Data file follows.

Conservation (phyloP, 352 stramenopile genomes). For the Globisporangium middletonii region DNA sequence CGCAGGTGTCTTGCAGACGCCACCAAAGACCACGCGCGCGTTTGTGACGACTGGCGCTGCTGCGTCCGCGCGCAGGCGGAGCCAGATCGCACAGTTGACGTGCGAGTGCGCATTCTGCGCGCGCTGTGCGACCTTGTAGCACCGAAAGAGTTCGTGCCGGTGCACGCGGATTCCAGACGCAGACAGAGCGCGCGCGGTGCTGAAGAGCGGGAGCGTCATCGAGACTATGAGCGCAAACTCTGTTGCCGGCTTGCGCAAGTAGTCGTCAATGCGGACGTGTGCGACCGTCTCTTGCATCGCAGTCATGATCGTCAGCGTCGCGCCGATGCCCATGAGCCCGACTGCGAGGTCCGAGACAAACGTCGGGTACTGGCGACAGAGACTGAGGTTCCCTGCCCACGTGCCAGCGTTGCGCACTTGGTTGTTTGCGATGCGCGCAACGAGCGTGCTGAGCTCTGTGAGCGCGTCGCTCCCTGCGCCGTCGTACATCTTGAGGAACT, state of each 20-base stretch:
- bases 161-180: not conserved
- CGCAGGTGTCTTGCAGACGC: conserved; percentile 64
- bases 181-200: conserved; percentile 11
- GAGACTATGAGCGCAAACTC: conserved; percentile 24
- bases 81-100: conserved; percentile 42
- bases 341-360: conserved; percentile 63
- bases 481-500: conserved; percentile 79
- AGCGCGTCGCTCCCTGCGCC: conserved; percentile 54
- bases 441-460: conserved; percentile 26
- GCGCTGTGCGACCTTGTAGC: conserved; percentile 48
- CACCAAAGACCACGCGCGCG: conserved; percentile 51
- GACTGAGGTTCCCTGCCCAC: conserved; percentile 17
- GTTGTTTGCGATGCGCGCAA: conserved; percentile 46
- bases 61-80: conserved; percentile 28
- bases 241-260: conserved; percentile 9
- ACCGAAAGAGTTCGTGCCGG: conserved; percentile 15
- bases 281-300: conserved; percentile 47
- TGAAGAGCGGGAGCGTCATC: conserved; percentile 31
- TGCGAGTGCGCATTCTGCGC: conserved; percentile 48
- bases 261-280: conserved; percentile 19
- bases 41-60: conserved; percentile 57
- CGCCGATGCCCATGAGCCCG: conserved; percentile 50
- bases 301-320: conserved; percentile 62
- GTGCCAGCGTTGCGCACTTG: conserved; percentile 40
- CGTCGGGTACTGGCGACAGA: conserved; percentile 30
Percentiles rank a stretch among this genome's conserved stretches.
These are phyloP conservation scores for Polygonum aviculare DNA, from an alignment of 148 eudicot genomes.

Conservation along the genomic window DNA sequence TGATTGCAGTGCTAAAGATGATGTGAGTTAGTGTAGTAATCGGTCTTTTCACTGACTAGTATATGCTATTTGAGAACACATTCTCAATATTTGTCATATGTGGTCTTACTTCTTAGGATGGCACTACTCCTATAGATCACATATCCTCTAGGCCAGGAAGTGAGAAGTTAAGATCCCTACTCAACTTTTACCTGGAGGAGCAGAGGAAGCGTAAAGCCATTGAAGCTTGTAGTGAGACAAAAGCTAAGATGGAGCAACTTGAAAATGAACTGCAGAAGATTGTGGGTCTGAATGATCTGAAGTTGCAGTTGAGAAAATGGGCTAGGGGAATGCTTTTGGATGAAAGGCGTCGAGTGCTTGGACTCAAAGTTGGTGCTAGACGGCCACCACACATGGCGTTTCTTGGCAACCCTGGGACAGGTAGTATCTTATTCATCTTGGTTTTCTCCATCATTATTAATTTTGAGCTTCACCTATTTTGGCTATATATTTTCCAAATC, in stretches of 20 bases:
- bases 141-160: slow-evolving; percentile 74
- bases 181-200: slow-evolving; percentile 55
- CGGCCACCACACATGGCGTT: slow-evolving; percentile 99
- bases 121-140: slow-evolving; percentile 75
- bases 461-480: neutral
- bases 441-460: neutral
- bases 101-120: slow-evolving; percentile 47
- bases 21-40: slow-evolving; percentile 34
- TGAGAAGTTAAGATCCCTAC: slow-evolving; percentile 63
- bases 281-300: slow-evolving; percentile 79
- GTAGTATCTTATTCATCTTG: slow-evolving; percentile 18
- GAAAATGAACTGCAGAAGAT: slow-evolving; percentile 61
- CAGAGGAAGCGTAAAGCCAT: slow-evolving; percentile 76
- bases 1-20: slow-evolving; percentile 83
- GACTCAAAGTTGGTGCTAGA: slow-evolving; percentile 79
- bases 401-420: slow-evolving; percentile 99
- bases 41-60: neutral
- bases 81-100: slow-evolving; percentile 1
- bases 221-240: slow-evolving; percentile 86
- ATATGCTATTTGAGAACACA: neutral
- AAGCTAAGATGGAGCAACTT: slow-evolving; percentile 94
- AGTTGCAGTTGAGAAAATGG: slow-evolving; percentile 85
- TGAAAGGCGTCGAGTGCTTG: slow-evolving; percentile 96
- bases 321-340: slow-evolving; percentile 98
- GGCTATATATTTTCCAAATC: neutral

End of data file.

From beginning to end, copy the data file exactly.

Conservation (phyloP, 352 stramenopile genomes). For the Globisporangium middletonii region DNA sequence CGCAGGTGTCTTGCAGACGCCACCAAAGACCACGCGCGCGTTTGTGACGACTGGCGCTGCTGCGTCCGCGCGCAGGCGGAGCCAGATCGCACAGTTGACGTGCGAGTGCGCATTCTGCGCGCGCTGTGCGACCTTGTAGCACCGAAAGAGTTCGTGCCGGTGCACGCGGATTCCAGACGCAGACAGAGCGCGCGCGGTGCTGAAGAGCGGGAGCGTCATCGAGACTATGAGCGCAAACTCTGTTGCCGGCTTGCGCAAGTAGTCGTCAATGCGGACGTGTGCGACCGTCTCTTGCATCGCAGTCATGATCGTCAGCGTCGCGCCGATGCCCATGAGCCCGACTGCGAGGTCCGAGACAAACGTCGGGTACTGGCGACAGAGACTGAGGTTCCCTGCCCACGTGCCAGCGTTGCGCACTTGGTTGTTTGCGATGCGCGCAACGAGCGTGCTGAGCTCTGTGAGCGCGTCGCTCCCTGCGCCGTCGTACATCTTGAGGAACT, state of each 20-base stretch:
- bases 161-180: not conserved
- CGCAGGTGTCTTGCAGACGC: conserved; percentile 64
- bases 181-200: conserved; percentile 11
- GAGACTATGAGCGCAAACTC: conserved; percentile 24
- bases 81-100: conserved; percentile 42
- bases 341-360: conserved; percentile 63
- bases 481-500: conserved; percentile 79
- AGCGCGTCGCTCCCTGCGCC: conserved; percentile 54
- bases 441-460: conserved; percentile 26
- GCGCTGTGCGACCTTGTAGC: conserved; percentile 48
- CACCAAAGACCACGCGCGCG: conserved; percentile 51
- GACTGAGGTTCCCTGCCCAC: conserved; percentile 17
- GTTGTTTGCGATGCGCGCAA: conserved; percentile 46
- bases 61-80: conserved; percentile 28
- bases 241-260: conserved; percentile 9
- ACCGAAAGAGTTCGTGCCGG: conserved; percentile 15
- bases 281-300: conserved; percentile 47
- TGAAGAGCGGGAGCGTCATC: conserved; percentile 31
- TGCGAGTGCGCATTCTGCGC: conserved; percentile 48
- bases 261-280: conserved; percentile 19
- bases 41-60: conserved; percentile 57
- CGCCGATGCCCATGAGCCCG: conserved; percentile 50
- bases 301-320: conserved; percentile 62
- GTGCCAGCGTTGCGCACTTG: conserved; percentile 40
- CGTCGGGTACTGGCGACAGA: conserved; percentile 30
Percentiles rank a stretch among this genome's conserved stretches.
These are phyloP conservation scores for Polygonum aviculare DNA, from an alignment of 148 eudicot genomes.

Conservation along the genomic window DNA sequence TGATTGCAGTGCTAAAGATGATGTGAGTTAGTGTAGTAATCGGTCTTTTCACTGACTAGTATATGCTATTTGAGAACACATTCTCAATATTTGTCATATGTGGTCTTACTTCTTAGGATGGCACTACTCCTATAGATCACATATCCTCTAGGCCAGGAAGTGAGAAGTTAAGATCCCTACTCAACTTTTACCTGGAGGAGCAGAGGAAGCGTAAAGCCATTGAAGCTTGTAGTGAGACAAAAGCTAAGATGGAGCAACTTGAAAATGAACTGCAGAAGATTGTGGGTCTGAATGATCTGAAGTTGCAGTTGAGAAAATGGGCTAGGGGAATGCTTTTGGATGAAAGGCGTCGAGTGCTTGGACTCAAAGTTGGTGCTAGACGGCCACCACACATGGCGTTTCTTGGCAACCCTGGGACAGGTAGTATCTTATTCATCTTGGTTTTCTCCATCATTATTAATTTTGAGCTTCACCTATTTTGGCTATATATTTTCCAAATC, in stretches of 20 bases:
- bases 141-160: slow-evolving; percentile 74
- bases 181-200: slow-evolving; percentile 55
- CGGCCACCACACATGGCGTT: slow-evolving; percentile 99
- bases 121-140: slow-evolving; percentile 75
- bases 461-480: neutral
- bases 441-460: neutral
- bases 101-120: slow-evolving; percentile 47
- bases 21-40: slow-evolving; percentile 34
- TGAGAAGTTAAGATCCCTAC: slow-evolving; percentile 63
- bases 281-300: slow-evolving; percentile 79
- GTAGTATCTTATTCATCTTG: slow-evolving; percentile 18
- GAAAATGAACTGCAGAAGAT: slow-evolving; percentile 61
- CAGAGGAAGCGTAAAGCCAT: slow-evolving; percentile 76
- bases 1-20: slow-evolving; percentile 83
- GACTCAAAGTTGGTGCTAGA: slow-evolving; percentile 79
- bases 401-420: slow-evolving; percentile 99
- bases 41-60: neutral
- bases 81-100: slow-evolving; percentile 1
- bases 221-240: slow-evolving; percentile 86
- ATATGCTATTTGAGAACACA: neutral
- AAGCTAAGATGGAGCAACTT: slow-evolving; percentile 94
- AGTTGCAGTTGAGAAAATGG: slow-evolving; percentile 85
- TGAAAGGCGTCGAGTGCTTG: slow-evolving; percentile 96
- bases 321-340: slow-evolving; percentile 98
- GGCTATATATTTTCCAAATC: neutral